We are reminded of Pontius Pilate's question, "What is truth?" Luther is fully convinced that truth is Christ as revealed in the New Testament. 500 years later we must still contend for truth! The exclusivity of Christ is being challenged perhaps now more than any other time in this post-modern world where truth is relative and most Christians denial any absolute truth.

Today and tomorrow and for every day God permits us to live we must follow Jude's clear instruction to earnestly contend for the faith once delivered to the saints. The faith; not a faith; not the faith of each person's choice; Jude wrote "the faith." The one and only faith, there is but one faith to contend for and an absolute fundamental of that faith is the deity of Christ.

We must contend for what was articulated very clearly in the Nicene Creed 1100 years ago.

We believe in one God the Father Almighty, Creator of all things visible and invisible; and in the one Lord Jesus Christ, the Son of God, only begotten of the Father, that is of the substance of the Father, God of God, Light of Lights, very God of very God; begotten, not made, of one substance with the Father, by whom all things were made in heaven and earth; who for us men and our salvation came down from heaven, was incarnate, was made man, suffered, rose again the third day, ascended into heaven, and He will come again to judge the living and the dead.

That which the "church" (or cult) of one of the Republican presidential candidates believes to be true about our Lord Jesus Christ must be rejected as absolute heresy. Jesus Christ is not a created being and Satan is NOT his brother.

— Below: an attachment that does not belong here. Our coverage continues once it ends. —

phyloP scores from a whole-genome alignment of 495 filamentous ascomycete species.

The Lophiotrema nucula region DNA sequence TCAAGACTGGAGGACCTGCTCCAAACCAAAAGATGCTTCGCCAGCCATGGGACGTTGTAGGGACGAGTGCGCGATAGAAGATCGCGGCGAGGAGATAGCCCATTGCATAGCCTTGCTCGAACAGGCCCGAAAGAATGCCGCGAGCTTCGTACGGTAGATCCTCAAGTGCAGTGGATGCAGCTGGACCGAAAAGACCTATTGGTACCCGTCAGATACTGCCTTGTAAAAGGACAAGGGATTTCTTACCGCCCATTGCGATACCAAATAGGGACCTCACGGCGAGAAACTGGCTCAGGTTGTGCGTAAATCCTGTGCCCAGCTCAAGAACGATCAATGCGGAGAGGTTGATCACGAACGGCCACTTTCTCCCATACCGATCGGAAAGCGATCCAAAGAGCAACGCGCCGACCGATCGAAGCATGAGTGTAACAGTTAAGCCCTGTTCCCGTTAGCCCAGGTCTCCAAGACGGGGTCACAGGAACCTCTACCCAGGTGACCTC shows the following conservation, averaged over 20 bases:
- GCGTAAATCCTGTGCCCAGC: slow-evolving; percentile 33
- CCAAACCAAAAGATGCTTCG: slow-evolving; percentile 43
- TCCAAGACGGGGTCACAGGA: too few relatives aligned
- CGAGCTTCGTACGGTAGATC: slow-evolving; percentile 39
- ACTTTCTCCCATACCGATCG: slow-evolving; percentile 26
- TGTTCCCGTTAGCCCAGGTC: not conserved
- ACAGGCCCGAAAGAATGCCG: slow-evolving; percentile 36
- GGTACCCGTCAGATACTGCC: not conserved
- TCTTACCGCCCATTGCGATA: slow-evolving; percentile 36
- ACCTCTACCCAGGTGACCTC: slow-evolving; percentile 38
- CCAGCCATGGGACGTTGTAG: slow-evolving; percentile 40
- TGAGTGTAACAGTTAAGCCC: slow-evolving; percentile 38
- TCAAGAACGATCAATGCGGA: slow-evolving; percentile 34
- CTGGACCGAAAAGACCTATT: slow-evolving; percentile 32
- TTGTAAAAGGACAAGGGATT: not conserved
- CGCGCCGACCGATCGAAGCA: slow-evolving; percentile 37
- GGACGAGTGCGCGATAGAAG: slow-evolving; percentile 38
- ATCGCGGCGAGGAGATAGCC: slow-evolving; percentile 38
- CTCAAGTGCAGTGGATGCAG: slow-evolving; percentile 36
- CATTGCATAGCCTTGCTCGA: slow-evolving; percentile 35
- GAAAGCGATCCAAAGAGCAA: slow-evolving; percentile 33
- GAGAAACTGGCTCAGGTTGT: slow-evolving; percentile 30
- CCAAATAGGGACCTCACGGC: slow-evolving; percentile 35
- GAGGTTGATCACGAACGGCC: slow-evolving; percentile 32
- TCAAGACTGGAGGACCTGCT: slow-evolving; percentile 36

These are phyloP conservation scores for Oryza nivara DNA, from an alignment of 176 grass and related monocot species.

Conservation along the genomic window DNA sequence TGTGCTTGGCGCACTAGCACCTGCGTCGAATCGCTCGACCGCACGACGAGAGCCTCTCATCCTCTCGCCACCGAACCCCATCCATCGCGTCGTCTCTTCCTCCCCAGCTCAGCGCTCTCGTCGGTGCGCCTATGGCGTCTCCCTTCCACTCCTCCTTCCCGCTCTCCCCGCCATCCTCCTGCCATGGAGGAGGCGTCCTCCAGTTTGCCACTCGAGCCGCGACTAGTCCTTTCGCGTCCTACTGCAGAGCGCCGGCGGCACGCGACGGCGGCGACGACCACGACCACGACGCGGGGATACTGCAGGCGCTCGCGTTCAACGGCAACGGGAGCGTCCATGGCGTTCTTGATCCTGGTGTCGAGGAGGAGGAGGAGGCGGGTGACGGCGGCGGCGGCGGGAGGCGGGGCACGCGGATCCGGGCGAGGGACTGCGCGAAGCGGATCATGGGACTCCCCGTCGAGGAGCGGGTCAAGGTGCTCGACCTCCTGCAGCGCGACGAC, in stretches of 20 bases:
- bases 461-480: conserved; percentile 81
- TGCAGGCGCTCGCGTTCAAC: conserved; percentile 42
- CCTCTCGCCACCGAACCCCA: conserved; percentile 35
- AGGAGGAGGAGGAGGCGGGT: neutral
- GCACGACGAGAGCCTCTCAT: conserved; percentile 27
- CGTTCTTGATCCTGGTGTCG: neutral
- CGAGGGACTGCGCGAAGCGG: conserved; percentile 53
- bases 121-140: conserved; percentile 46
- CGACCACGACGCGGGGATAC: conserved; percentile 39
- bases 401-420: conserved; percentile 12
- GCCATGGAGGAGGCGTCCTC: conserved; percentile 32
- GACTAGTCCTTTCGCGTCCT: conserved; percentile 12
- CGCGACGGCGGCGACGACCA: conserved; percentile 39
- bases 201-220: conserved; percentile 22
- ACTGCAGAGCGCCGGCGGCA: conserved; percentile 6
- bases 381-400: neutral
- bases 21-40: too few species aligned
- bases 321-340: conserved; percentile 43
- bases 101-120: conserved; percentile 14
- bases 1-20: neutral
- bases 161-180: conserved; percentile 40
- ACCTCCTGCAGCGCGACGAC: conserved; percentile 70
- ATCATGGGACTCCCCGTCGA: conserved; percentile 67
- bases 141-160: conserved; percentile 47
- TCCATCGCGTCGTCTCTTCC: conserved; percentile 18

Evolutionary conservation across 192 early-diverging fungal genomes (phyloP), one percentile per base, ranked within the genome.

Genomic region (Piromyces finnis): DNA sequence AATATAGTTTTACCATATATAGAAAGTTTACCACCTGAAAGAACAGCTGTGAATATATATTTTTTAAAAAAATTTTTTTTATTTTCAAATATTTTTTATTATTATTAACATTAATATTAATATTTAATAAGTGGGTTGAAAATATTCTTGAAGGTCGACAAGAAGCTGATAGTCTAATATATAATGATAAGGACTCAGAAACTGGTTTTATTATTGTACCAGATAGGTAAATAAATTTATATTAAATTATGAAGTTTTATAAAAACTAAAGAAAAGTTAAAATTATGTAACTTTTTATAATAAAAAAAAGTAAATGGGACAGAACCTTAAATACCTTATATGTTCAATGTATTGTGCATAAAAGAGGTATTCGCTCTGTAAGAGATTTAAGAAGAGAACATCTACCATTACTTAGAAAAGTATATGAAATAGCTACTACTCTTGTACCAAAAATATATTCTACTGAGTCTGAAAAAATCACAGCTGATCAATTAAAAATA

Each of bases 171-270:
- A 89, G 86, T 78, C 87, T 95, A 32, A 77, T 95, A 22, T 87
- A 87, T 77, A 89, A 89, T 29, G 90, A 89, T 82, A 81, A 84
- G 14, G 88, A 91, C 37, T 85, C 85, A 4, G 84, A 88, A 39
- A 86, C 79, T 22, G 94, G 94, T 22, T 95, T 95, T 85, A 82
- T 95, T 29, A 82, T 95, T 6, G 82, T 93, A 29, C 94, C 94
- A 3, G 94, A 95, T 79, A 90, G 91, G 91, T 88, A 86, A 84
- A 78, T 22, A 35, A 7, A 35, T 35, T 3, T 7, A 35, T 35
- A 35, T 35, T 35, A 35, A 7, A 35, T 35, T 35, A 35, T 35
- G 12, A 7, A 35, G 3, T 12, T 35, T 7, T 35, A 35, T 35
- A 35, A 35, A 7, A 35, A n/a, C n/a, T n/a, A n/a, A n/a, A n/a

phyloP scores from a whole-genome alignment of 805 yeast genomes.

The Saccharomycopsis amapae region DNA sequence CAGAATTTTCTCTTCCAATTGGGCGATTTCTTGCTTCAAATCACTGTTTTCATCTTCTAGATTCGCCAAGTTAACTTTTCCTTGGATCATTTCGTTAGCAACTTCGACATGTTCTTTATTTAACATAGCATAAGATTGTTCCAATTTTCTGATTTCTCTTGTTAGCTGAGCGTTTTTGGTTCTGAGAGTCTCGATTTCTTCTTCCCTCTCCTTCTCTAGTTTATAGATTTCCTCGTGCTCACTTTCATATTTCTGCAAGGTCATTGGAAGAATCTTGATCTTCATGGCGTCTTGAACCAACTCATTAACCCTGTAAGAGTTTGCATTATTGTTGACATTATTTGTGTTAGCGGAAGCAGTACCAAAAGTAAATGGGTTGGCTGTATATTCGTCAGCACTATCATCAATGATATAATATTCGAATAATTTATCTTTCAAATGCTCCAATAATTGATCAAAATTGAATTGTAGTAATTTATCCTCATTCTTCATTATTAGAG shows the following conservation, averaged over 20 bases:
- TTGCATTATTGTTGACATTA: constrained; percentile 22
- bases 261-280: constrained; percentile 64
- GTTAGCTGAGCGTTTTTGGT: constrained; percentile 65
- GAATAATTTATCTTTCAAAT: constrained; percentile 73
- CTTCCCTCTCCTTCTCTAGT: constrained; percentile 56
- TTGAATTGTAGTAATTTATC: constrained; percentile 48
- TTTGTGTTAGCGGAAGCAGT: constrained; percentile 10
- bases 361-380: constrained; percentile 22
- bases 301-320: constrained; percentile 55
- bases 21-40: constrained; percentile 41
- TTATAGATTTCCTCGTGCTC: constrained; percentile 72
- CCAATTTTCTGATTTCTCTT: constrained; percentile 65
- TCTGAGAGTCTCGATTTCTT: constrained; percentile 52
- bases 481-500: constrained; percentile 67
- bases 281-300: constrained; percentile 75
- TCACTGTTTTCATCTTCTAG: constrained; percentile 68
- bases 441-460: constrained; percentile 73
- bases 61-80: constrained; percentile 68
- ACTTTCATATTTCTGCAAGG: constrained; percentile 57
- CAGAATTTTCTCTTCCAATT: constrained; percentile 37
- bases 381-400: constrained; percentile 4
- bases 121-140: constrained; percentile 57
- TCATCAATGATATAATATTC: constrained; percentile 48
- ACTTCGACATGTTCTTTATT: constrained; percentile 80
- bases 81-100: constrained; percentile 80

The Apostle Paul told the Christians in Rome to mark those who teach anything contrary to sound doctrine. Certainly, Paul would admonish us not to vote for one that he would mark in the 21st century.

Signing the Covenant

Let me clarify my thoughts with regard to signing the covenant. I understand for many the idea of signing something is too much for you. I can appreciate your struggle with that and will not expect you to violate your conscience.

However, I do believe that it is a reasonable expectation for a leader, teacher, director, supervisor, pastor, deacon, church officer and/or employee of the ministry to sign a document agreeing to adhere to the covenant, the articles of faith, the constitution, and basic standards of conduct. I certainly hope each of you can appreciate the idea that, as your pastor, I would expect you to be willing to live to a higher standard to serve in a leadership position for YOUR LORD and Savior is His Church.

Additionally, what I have said in the past is that I believe it would be a great thing to have an enlarged covenant with as many members' signatures as possible. I shared with the deacons Sunday that I think the adoption of a new covenant should be seen as a special time in the life of the church, and a historical record of that event would be special for years to come.

Presently, I am drafting what I think the new covenant should be. I have received much input from many members and am now soliciting input from pastors and will then present it to the deacons for their thoughts. Once we have agreement and unity, I will present it to you for your careful review and feedback. I plan to meet with each BFH class with copies of the old and new and answer questions and take notes of your thoughts and suggestions.

The goal is a short simple document that is clear and concise; our Articles of Faith will then serve to articulate and clarify what we believe and our constitution will govern the way we do business.


We are now webcasting on the under the media tab. Two sermons are up and the media team is working to make this possible consistently. Soon we hope for you to be able to watch the Sunday morning sermon shortly after it is delivered.

Deacon’s Meeting

Last night the deacons met to discuss the covenant; I asked Rob Coker to give a summary report of the meeting for the church.


Dear Church Family,

Your deacons meet at least once each month to discuss current issues and to plan future events. Last night Pastor Sean met with the deacons to discuss an important topic: our church covenant. As you've read in previous blogs, Pastor is focused on ensuring our covenant is accurate, relevant, and a document that will forge unity among the members of our church. I'd like to share with you the highlights of our discussion.